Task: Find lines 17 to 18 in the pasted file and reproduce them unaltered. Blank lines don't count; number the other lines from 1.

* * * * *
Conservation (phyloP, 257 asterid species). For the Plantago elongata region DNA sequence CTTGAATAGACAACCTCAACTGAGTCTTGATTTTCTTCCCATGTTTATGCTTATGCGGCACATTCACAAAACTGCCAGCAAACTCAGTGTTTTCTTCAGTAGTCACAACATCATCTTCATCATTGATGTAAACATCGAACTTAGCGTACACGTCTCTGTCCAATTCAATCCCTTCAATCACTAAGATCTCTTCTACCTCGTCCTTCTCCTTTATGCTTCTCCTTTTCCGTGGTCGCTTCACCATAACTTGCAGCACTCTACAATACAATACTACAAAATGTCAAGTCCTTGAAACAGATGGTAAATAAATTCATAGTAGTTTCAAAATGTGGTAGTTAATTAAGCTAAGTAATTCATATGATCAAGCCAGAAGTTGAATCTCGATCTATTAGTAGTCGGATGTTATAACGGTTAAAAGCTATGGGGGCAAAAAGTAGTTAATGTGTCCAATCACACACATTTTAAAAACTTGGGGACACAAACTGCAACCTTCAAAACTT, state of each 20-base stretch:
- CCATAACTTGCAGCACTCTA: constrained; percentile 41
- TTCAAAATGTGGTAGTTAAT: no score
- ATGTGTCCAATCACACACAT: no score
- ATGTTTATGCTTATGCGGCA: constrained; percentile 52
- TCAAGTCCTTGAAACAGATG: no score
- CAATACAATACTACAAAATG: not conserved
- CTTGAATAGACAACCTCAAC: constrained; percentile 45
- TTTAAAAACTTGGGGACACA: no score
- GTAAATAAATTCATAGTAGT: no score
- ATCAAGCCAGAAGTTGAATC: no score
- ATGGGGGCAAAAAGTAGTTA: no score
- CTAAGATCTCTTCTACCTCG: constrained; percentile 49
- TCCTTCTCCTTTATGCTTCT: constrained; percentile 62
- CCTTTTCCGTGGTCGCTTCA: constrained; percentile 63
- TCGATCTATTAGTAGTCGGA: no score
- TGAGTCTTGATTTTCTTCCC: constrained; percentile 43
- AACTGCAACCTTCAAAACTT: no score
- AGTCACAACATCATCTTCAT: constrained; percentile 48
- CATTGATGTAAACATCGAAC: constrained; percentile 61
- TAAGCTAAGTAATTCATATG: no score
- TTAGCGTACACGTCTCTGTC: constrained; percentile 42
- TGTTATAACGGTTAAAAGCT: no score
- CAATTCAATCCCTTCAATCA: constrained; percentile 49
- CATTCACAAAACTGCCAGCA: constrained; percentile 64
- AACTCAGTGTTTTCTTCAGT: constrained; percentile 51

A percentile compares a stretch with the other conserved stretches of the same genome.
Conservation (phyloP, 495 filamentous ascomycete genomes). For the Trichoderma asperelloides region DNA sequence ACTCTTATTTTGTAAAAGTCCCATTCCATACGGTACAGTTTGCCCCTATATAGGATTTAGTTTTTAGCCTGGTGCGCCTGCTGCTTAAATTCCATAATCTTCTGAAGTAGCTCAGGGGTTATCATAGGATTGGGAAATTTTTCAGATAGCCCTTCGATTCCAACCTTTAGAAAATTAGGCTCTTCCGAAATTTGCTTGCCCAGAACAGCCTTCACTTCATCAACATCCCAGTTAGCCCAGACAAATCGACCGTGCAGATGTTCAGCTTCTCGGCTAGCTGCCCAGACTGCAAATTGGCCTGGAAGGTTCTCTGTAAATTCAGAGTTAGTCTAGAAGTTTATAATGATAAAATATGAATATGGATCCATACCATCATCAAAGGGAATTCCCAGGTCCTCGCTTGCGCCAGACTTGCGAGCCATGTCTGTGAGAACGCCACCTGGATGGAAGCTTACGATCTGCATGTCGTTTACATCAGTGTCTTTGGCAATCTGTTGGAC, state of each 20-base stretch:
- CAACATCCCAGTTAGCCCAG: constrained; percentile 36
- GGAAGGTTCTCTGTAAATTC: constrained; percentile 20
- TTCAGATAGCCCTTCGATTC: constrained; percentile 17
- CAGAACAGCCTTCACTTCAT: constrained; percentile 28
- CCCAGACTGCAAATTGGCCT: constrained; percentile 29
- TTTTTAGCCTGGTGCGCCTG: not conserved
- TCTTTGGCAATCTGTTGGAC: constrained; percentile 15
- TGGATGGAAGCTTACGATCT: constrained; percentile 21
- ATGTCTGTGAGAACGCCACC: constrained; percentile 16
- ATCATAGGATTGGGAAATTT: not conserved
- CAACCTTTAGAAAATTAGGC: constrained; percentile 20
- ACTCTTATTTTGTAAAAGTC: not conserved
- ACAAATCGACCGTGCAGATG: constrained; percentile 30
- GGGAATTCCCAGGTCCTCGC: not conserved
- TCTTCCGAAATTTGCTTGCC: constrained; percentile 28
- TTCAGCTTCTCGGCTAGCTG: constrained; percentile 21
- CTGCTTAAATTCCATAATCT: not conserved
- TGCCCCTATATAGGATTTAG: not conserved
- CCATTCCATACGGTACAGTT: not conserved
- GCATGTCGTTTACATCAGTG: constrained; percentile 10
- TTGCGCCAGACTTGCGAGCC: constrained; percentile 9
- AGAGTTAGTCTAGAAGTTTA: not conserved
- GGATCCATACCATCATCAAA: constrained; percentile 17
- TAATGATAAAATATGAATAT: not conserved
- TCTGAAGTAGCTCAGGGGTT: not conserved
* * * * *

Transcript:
- TGAGTCTTGATTTTCTTCCC: constrained; percentile 43
- AACTGCAACCTTCAAAACTT: no score